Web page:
There is a long history of conflict between U.S. presidents and the U.S. government. In January 1977, President Jimmy Carter announced his intention to follow through on a campaign promise to withdraw U.S. troops from South Korea, despite widespread resistance to the move at the CIA and the Department of Defense. As Morton Abramowitz, a top Pentagon official at the time, later recalled, “We began a rear-guard action—delay it, water it down, mitigate the decision as much as possible.” Faced with stonewalling, Carter eventually abandoned the policy. The pattern is familiar, and it is limited neither to the United States nor to democracies. “All the irate decrees of Frederick the Great concerning the ‘abolition of serfdom’ were derailed,” the sociologist Max Weber wrote about eighteenth-century Prussia, “because the official mechanism simply ignored them as the occasional ideas of a dilettante.”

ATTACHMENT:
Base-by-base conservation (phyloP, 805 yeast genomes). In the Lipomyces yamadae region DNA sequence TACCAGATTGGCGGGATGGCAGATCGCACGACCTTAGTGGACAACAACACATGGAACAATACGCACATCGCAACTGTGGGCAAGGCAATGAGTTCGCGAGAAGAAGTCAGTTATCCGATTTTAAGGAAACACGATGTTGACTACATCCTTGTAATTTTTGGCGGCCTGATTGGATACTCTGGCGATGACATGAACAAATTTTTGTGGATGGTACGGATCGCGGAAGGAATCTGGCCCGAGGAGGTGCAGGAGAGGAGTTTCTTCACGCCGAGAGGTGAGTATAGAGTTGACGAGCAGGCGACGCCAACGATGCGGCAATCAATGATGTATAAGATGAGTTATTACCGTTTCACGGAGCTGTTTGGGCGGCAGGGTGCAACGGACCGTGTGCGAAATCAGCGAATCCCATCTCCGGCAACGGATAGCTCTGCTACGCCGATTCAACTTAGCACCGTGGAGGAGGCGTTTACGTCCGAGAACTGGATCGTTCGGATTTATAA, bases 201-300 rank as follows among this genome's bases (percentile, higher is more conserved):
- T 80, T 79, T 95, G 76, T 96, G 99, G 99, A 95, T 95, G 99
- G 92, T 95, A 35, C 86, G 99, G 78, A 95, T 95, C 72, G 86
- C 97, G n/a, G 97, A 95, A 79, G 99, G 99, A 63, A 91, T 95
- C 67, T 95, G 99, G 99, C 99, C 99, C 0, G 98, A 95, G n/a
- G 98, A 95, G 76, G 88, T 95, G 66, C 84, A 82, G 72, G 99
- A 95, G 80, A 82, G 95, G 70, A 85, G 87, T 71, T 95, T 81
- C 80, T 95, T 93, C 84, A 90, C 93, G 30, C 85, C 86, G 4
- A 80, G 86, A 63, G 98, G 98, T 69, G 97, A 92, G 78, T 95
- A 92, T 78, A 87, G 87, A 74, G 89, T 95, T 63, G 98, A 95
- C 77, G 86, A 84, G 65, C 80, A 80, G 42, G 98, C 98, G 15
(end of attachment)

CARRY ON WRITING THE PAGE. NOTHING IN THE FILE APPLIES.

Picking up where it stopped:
“Dilettante” is no doubt a kinder description than what many in the federal government would use for the president, yet the dynamic documented by Weber is on full display in Washington. For years before assuming the presidency, Trump called for an end to the war in Afghanistan; in 2013, he tweeted, “Let’s get out of Afghanistan. Our troops are being killed by the Afghanis we train and we waste billions there.” But after eight months in office and what he called “many meetings” with “my cabinet and generals,” Trump concluded that “the consequences of a rapid exit are both predictable and unacceptable.” Similarly, he has long wanted U.S. troops out of Syria, and in March 2018, he said they would be leaving the country “very soon.” But in September, the administration’s Syria envoy, James Jeffrey, stated that “the new policy is we’re no longer pulling out by the end of the year.”
Perhaps the clearest example of the gap between the president and the government is the United States’ Russia policy. To the horror of his domestic critics, Trump has often praised Russian President Vladimir Putin and expressed a desire for improved relations with Moscow, sometimes going so far as to publicly support Russian positions. Just before the 2018 G-7 summit in Canada, Trump stunned his counterparts by telling them, “Russia should be in this meeting,” even though the country was kicked out of the G-8 in 2014 for annexing Crimea. And after the media reported that Trump said that Crimea is Russian because everyone living there speaks Russian, John Bolton, his national security adviser, was forced to clarify: “That’s not the position of the United States.”